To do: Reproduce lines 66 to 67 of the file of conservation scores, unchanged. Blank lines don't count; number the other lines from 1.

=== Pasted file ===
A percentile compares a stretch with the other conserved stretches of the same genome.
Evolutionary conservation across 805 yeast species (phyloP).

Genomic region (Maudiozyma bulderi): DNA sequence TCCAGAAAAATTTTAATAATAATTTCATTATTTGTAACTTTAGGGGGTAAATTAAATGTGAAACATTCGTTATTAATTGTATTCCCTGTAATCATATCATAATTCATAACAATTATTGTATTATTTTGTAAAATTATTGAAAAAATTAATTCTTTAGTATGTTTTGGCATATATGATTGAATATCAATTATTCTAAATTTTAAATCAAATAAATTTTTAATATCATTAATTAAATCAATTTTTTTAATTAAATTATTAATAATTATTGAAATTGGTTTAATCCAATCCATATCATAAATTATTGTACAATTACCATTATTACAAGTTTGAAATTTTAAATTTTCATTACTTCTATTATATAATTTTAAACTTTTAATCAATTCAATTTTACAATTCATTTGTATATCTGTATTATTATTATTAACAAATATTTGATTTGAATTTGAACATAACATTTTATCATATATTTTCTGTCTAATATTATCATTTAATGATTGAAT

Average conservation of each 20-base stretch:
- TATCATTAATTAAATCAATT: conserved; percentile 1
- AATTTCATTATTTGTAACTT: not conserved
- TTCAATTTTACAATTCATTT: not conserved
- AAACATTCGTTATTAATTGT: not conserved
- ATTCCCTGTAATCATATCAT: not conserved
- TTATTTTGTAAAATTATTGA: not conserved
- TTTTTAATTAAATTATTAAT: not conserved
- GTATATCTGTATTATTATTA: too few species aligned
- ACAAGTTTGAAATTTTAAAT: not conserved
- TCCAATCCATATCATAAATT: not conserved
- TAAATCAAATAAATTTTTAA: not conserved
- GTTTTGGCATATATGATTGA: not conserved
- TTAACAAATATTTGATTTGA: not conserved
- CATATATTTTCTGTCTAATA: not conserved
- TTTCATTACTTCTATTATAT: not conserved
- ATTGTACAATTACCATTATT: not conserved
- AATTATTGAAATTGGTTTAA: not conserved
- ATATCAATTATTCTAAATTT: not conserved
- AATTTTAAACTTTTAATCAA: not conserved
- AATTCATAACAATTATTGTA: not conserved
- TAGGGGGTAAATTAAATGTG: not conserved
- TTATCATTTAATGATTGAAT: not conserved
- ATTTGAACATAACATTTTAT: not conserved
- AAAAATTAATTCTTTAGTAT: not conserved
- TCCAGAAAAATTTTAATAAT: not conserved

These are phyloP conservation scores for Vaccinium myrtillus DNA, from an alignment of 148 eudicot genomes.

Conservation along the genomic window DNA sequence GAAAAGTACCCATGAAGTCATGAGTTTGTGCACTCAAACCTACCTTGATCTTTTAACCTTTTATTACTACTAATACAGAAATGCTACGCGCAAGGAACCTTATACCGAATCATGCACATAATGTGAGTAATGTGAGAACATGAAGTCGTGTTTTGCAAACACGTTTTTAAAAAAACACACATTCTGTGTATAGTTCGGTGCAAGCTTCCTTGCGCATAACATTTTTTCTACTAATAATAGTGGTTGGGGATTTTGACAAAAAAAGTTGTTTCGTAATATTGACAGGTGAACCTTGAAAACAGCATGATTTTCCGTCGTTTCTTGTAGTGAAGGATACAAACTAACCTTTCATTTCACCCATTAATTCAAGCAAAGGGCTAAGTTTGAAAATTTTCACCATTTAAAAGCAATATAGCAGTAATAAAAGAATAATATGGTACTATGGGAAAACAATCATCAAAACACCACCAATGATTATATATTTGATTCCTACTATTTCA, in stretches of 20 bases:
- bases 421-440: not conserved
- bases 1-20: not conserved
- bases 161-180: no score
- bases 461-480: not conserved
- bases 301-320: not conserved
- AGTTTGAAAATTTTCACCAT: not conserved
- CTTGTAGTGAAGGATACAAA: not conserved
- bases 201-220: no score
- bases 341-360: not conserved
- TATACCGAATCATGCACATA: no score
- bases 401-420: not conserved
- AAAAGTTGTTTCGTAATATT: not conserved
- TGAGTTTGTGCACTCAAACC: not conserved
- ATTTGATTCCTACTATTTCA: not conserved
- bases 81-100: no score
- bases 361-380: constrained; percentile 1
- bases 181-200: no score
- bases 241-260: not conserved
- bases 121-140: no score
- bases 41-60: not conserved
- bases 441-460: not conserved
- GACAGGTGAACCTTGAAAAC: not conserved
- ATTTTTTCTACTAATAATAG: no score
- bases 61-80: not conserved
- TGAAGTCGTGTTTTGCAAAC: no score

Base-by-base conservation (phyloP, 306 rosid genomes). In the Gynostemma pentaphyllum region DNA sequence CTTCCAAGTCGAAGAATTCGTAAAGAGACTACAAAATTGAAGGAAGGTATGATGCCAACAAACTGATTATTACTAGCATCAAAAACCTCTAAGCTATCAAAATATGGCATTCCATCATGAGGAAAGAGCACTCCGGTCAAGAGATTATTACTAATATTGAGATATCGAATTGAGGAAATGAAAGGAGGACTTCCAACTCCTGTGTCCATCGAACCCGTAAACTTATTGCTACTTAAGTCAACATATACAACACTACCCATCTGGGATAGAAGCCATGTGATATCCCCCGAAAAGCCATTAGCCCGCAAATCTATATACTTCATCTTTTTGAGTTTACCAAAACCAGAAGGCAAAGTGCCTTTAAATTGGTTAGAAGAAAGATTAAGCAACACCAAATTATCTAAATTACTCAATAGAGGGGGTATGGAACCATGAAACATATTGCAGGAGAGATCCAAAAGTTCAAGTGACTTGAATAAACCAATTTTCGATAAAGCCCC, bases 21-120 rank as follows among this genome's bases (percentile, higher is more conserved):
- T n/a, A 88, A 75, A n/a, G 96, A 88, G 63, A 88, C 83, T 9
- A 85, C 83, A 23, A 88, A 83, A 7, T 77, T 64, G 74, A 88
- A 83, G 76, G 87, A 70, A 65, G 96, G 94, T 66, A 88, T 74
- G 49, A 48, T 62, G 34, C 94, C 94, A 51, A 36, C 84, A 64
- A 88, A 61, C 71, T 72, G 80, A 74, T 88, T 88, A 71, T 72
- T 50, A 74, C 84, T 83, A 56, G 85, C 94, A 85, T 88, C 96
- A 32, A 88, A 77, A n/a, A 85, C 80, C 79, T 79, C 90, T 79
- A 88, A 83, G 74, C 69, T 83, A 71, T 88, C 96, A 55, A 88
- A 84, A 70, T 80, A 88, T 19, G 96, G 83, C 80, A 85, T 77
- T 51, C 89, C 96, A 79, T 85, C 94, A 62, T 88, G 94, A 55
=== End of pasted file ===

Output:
- A 84, A 70, T 80, A 88, T 19, G 96, G 83, C 80, A 85, T 77
- T 51, C 89, C 96, A 79, T 85, C 94, A 62, T 88, G 94, A 55